RB vs. OL? Pretty much cut-and-dried
Short-haul and long-haul, grabbing a tailback is going to be better for you
Early in this year's draft process, pick No. 4 in the 2010 NFL draft presented Mike Shanahan, Bruce Allen and the Washington Redskins with a tough decision: how best to fix a running game that produced just 94.3 yards per game in 2009, sixth-lowest in the NFL?
With quarterback Sam Bradford and defensive linemen Ndamukong Suh and Gerald McCoy expected to be the first three picks in the draft, the Redskins would have their choice of any blocker or runner available. Who was more likely to make a bigger impact: a star runner like Clemson's C.J. Spiller, or a dominant tackle like Russell Okung out of Oklahoma State?
The Redskins tipped their hand when they acquired veterans Willie Parker and Larry Johnson to team with Clinton Portis in the backfield. It's now almost a lock that Okung will be wearing a burgundy jersey this fall -- and that may be bad news for the Redskins' rushing game.
History shows that teams with top-10 picks fare better on the ground after drafting a running back than they do when drafting tackles.
Between 2000 and 2009, nine teams selected running backs in the first 10 picks of the NFL draft, while 14 teams picked tackles. The RB teams averaged 3.7 rushing yards per carry the year before the draft, a little lower than the 3.9 yards averaged by teams drafting tackles.
Not surprisingly, the influx of talent boosted the running game of both sets of teams -- but the RB teams saw better results.
The rookie tackles led their teams to 4.1 yards per carry, up 0.2 yards from the year before. Those teams that drafted runners, though, ran for 4.2 yards per carry, an increase of 0.5 yards. Prefer to measure things by yards per game? Teams drafting tackles went from 99 to 113 yards per game, while teams drafting backs went from 98 to 121 yards per game.
So in the short term, it looks like drafting a runner is usually the better call. But teams don't make draft picks for a one-year surge, they're looking for long-term benefits. And in the long term, it looks like going with a running back is still the best decision for the running game. (This makes some sense, because top-10 tackles are generally prized for their ability to protect the quarterback's blind side, not their ability to open holes for running backs.)
The two groups of teams were virtually identical two or three years after the draft, regressing in year 2 and rebounding in year 3. In year 4, however, RB teams fared better, averaging 4.2 yards per game, compared to 4.0 for the OT teams.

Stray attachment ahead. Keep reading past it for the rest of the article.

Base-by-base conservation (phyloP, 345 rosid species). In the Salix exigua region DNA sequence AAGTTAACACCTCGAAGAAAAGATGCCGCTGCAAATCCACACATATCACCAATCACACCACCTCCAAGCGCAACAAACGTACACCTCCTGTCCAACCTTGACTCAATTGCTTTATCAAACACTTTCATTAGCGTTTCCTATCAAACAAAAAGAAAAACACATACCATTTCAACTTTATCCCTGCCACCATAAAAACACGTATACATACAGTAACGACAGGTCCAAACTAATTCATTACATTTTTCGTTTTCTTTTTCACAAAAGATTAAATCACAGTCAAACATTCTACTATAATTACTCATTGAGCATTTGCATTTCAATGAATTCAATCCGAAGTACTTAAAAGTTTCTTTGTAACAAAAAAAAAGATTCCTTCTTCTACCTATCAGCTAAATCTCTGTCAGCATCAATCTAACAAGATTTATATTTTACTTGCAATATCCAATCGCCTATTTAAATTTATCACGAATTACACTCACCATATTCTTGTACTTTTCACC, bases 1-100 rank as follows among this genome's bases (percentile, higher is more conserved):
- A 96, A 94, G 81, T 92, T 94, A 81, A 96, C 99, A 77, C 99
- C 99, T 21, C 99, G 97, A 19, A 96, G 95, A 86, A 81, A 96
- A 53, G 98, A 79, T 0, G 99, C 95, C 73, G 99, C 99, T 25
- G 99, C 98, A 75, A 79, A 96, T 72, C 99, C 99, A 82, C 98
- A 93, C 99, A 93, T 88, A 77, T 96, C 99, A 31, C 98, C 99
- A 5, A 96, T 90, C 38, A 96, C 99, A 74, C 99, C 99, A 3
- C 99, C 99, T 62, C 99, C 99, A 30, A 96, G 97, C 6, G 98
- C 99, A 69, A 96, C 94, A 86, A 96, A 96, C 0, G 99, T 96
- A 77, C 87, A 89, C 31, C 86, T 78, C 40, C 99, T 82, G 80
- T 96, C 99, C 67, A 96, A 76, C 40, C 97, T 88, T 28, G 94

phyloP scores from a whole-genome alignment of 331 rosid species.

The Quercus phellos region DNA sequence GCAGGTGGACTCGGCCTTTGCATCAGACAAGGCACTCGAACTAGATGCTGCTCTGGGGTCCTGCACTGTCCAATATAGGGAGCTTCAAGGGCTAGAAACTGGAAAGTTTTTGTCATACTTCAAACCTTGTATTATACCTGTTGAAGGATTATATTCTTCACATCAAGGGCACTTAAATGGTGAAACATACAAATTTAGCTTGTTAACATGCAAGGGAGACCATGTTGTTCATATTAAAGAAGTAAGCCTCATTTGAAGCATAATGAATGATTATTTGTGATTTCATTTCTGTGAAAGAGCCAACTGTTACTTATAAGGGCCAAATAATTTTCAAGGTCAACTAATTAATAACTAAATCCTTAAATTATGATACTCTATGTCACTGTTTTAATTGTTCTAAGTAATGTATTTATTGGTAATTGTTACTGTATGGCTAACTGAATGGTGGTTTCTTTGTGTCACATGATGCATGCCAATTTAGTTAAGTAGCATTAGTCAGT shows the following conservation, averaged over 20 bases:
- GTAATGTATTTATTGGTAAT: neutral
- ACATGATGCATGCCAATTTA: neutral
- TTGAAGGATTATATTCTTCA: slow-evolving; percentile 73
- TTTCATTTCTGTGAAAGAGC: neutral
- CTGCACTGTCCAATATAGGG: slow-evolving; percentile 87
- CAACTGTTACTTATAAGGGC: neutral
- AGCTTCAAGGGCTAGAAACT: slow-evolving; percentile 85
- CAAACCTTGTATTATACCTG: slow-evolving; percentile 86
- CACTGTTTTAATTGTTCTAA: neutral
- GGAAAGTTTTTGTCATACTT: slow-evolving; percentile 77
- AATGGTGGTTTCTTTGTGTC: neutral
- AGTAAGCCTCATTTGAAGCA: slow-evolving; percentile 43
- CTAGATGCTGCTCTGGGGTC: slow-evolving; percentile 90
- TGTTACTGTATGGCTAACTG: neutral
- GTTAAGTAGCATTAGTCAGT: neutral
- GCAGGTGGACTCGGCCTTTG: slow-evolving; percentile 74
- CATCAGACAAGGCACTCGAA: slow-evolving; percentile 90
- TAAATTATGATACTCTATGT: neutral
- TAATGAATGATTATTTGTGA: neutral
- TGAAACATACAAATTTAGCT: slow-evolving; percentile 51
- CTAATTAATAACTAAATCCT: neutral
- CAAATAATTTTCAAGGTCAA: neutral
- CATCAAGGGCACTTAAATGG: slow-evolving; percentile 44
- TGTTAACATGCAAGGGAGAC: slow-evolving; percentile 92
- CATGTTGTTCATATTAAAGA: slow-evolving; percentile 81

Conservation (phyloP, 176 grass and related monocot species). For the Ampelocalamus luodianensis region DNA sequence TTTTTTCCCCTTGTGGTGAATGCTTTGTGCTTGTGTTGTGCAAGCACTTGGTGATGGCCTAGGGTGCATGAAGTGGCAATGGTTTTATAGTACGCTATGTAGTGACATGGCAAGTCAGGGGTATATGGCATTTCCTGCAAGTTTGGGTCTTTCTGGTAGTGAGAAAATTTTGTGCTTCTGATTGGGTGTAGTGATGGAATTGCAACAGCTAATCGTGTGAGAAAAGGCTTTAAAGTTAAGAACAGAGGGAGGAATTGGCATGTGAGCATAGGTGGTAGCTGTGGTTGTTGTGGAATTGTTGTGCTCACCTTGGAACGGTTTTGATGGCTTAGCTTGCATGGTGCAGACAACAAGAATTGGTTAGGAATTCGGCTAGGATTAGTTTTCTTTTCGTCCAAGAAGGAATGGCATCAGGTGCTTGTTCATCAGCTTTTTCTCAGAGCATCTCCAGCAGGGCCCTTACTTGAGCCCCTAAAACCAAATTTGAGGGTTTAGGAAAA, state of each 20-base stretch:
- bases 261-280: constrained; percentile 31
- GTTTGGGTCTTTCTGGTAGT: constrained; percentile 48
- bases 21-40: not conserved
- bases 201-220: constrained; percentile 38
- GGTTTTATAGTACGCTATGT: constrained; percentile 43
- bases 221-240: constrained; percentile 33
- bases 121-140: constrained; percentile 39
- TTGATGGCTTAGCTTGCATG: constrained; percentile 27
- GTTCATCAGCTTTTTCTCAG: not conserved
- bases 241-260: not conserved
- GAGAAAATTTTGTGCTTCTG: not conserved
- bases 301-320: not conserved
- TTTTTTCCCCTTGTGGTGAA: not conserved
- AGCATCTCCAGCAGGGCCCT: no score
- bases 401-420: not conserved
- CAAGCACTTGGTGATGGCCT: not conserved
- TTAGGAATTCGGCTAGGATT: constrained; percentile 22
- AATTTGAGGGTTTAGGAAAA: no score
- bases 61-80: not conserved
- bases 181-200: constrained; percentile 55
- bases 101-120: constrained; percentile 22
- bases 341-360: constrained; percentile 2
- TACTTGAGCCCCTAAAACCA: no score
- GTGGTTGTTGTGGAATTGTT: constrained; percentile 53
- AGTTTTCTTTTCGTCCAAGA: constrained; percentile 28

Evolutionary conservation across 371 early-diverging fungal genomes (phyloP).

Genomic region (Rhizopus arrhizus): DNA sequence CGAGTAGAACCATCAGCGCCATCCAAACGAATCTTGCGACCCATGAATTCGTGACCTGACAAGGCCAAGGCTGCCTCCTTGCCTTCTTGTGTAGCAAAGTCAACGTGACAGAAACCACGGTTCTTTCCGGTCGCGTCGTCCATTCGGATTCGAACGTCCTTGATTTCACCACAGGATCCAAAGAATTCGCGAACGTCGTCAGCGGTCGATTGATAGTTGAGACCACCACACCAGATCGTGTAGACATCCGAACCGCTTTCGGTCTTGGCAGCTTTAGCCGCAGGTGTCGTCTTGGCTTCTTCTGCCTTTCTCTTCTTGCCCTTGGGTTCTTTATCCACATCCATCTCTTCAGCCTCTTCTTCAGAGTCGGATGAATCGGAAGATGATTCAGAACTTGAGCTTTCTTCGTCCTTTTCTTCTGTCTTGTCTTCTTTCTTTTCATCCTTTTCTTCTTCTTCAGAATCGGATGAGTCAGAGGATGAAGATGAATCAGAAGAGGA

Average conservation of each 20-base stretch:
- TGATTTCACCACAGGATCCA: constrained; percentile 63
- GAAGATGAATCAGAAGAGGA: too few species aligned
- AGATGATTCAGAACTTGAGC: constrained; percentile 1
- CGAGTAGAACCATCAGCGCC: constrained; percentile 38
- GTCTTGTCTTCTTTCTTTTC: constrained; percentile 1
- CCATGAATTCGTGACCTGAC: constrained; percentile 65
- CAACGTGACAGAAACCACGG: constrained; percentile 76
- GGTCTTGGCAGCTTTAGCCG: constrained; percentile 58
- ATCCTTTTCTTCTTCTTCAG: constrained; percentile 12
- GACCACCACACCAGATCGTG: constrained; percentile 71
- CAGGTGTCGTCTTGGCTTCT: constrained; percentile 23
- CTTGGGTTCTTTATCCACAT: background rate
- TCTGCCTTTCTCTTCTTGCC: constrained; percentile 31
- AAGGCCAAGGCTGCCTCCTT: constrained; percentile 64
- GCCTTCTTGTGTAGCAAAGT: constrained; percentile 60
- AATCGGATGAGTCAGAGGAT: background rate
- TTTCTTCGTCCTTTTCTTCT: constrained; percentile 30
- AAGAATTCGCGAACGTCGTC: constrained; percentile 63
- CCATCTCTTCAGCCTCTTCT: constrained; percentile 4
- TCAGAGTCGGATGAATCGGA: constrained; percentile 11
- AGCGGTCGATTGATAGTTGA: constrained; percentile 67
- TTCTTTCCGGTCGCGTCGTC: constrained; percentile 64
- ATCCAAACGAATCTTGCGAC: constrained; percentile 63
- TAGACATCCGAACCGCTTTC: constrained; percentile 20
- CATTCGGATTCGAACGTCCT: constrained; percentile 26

It's no surprise that the most successful RB team of the last decade was the Minnesota Vikings, who picked Adrian Peterson seventh overall in 2007. The Vikings were no slouches on the ground in 2006, averaging 4.1 rushing yards per carry. But Peterson took them into another stratosphere; they collected 5.3 yards per carry as a team in his rookie season. That figure dipped in the next two seasons, which is typical for most teams on this list that drafted backs. But since Peterson was drafted, the Vikings have averaged 4.63 yards per carry. (Remember that boost running backs gave their teams in their fourth season? Peterson will be playing his fourth campaign in 2010.)
Picking a running back, however, is not guaranteed to improve a team's ground game. The New Orleans Saints racked up 4.0 yards per game on the ground in 2005, then added Reggie Bush with the draft's second pick. Over the next two seasons, the Saints averaged 3.7 yards per carry, significantly worse than before Bush's arrival, before jumping back to 4.0 in year 3 and 4.5 in year 4. An even better example is Cedric Benson. The Chicago Bears collected 3.8 yards per carry the year before they picked the Texas runner in 2005. In Benson's rookie season that jumped to 4.3. Benson carried the ball only 67 times that season, so he deserves little credit for the improvement. In the next three seasons, as Benson got more touches, the Bears' yards per carry went from 3.8 to 3.1 to 3.9.
Of those teams that went with a tackle in the top-10 picks, none has been more successful than the Vikings. They ran for 4.3 yards per game in 2001, then picked Miami's Bryant McKinnie with the fourth overall selection. In the next four seasons -- all before Peterson was drafted -- the Vikings averaged 4.7 yards per carry.
On the other side of the coin, we find the Oakland Raiders. In 2003, Oakland produced 4.3 yards per carry. Iowa's Robert Gallery, taken second overall in 2004, was supposed to turn the team into a juggernaut. Instead, the bottom fell out -- the Raiders managed only 4.0 yards per carry (technically, 3.95) in the first four years of Gallery's career.
The only other team to see its ground game collapse like that was, ironically, the Redskins -- although they deserve an asterisk. In 1999 they tallied 4.4 yards per carry, fourth in the NFL. They then took Alabama's Chris Samuels with the third overall pick. When you start out in the league's top five, however, you're likely to get worse no matter what -- after all, you can't get much better. The Redskins averaged 4.0 yards per game in the four years after they drafted Samuels, much lower than they were able to amass before he arrived, but fairly typical results for a top-10 tackle. Now that they're looking for Samuels' replacement, if the Redskins do select Okung, they can expect to match Samuels' production.
Vince Verhei is a writer for Football Outsiders. Research provided by Alvin Anol of the ESPN Stats & Information Group.
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